Although the auto group has a shuttle service, Palmer occasionally provides rides. Once, he even went to a customer’s house to do a touch-up, because the customer didn’t want to drive across town to bring in the vehicle. By doing that, after hours, Palmer believes that the next time the customer has damage to her truck, she’ll go the extra distance to use Dick’s.


With a laugh, Palmer mentions that he helps out with car washing as well: “When I sold my business, I thought I wouldn’t have to wash another car. Boy, was I wrong.” But he notes that when his body men see him out there with the hose and pail, they feel like he’s got their backs, and that builds trust.

Because the shop has a small staff—two body men, a painter, an estimator and Palmer—it’s easy to stay on top of jobs. The staff meets every morning at 8:00 a.m. to go over what needs to be done for the day, and Palmer insists that every need, no matter how small, is written down so it can be part of the documentation process.

How Dick’s Does It:
Communicate and participate.

Training helps as well, with the painter attending a refresher course every two years, and the body men keeping their skills sharp with I-CAR instruction.

Palmer focuses, too, on staying in touch with the dealership managers, a transition that was challenging for him at first. He says, “I had to fit myself into their system, and that was something I wasn’t used to. So, I worked to establish regular communication so that problems get solved quickly.”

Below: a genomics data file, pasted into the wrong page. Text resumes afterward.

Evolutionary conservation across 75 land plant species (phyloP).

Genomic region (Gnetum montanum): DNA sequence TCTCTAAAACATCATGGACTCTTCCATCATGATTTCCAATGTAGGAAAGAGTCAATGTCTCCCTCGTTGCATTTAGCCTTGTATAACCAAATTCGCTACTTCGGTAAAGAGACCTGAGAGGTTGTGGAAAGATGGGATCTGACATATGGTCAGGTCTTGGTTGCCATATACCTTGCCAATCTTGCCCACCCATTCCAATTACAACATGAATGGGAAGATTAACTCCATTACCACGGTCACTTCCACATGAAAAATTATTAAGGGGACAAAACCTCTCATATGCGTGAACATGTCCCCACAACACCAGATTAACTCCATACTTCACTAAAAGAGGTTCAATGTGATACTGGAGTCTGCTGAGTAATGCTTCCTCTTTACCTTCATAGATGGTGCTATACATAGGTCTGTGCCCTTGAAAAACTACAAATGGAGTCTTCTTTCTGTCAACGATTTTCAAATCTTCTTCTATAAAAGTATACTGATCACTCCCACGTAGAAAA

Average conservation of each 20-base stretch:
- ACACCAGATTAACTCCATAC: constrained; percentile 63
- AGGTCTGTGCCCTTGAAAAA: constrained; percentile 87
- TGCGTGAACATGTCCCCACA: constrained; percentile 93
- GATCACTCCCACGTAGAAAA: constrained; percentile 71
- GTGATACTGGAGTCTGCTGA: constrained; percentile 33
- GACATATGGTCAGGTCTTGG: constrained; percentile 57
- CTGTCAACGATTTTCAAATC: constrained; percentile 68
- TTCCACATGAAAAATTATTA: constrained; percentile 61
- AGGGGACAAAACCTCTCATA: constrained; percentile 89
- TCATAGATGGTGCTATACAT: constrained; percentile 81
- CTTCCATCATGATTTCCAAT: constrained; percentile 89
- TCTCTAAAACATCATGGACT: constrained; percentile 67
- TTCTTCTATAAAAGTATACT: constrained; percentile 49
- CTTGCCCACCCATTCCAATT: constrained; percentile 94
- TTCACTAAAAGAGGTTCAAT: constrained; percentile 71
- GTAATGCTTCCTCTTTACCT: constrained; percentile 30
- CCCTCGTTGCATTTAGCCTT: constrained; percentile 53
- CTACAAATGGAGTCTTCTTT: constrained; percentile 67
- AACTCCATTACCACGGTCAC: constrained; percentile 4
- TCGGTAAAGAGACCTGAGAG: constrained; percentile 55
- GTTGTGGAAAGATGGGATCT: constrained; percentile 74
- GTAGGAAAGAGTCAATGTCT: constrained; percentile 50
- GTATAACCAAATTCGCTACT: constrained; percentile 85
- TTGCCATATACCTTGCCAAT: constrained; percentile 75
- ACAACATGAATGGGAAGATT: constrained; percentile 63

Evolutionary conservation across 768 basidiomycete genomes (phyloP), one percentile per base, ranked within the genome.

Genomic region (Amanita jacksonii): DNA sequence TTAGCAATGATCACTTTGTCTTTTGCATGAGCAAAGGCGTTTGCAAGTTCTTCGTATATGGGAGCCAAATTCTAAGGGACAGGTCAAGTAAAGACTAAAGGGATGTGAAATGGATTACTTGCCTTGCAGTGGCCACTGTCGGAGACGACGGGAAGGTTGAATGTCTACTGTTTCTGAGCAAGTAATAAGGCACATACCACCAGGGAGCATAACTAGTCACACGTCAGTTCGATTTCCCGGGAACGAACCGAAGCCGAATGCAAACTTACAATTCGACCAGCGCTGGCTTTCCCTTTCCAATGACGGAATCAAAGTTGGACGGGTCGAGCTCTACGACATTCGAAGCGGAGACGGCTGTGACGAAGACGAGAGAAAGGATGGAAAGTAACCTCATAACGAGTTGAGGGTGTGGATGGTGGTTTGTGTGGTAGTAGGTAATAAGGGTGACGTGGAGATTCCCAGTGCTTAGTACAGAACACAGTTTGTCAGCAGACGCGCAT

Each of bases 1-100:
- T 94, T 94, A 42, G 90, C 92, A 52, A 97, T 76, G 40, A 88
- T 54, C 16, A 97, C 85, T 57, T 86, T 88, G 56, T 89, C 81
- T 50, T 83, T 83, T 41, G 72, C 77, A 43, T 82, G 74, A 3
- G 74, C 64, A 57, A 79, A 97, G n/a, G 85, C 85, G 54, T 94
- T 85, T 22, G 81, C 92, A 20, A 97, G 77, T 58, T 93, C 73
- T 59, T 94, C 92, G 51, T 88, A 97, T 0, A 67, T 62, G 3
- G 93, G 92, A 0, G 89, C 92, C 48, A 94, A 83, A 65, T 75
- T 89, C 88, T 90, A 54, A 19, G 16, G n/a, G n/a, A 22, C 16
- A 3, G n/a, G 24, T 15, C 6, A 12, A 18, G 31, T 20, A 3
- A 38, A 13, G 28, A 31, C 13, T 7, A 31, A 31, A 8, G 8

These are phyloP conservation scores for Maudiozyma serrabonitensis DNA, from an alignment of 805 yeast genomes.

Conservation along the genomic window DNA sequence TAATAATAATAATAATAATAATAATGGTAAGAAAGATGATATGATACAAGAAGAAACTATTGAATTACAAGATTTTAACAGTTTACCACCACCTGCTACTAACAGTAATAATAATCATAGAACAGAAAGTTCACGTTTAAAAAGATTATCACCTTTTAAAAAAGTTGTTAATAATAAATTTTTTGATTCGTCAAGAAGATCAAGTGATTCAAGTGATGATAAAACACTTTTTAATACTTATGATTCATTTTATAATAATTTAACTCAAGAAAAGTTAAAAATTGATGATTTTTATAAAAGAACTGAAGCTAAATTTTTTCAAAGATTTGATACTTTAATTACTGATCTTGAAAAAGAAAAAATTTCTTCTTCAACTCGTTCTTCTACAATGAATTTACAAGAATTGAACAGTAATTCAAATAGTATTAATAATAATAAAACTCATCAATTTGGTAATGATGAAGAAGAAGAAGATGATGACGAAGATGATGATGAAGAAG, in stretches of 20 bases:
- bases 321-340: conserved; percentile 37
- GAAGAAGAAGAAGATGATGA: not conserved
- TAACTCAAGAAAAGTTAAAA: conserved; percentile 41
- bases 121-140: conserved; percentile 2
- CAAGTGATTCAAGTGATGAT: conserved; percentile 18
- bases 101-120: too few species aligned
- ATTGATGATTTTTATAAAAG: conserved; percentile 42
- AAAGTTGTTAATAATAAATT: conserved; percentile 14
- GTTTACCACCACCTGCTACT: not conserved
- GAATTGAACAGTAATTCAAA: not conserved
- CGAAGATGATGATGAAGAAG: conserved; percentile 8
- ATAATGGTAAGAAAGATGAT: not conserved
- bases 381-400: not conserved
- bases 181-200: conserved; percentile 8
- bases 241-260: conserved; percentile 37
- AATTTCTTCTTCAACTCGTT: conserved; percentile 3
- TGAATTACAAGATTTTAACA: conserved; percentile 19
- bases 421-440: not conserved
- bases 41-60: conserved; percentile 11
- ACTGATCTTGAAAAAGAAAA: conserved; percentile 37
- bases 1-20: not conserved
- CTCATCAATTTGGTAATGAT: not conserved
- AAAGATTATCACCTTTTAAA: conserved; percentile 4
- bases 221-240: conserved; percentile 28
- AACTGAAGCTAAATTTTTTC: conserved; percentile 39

He regularly sends emails to managers, and if he hasn’t seen them for a few weeks, he stops over just to say hello. “They have to have confidence in me, and for that, I know I have to stay in touch.”


Palmer’s main aim is to treat every car the same, whether it’s 10 years old or has just been purchased, and to repair it in a way that could put it back on the showroom floor.

How Dick’s Does It:
Stick to the basics and plan for efficiency.

To create more structure and long-term planning, he wrote a business plan over the summer that includes a solid mission statement, marketing strategies, and goals. Although he hasn’t had time to implement the types of changes he’d like, he feels that a business plan helps to bring clarity to both his own work and that of everyone at the shop.

“Most body shops don’t have a business plan, they just take care of things as they come up, but I wanted to put into writing what we offer in terms of services and what we hope to achieve in the long run,” he says.

Palmer’s passion for running the shop efficiently, cost-effectively and with solid teamwork may take a good deal of time and effort, but he says it’s worth it, and there isn’t a day that he isn’t happy to drive those 40 miles into work. “There are challenges,” he says. “But it’s part of the fun to keep coming up with solutions.”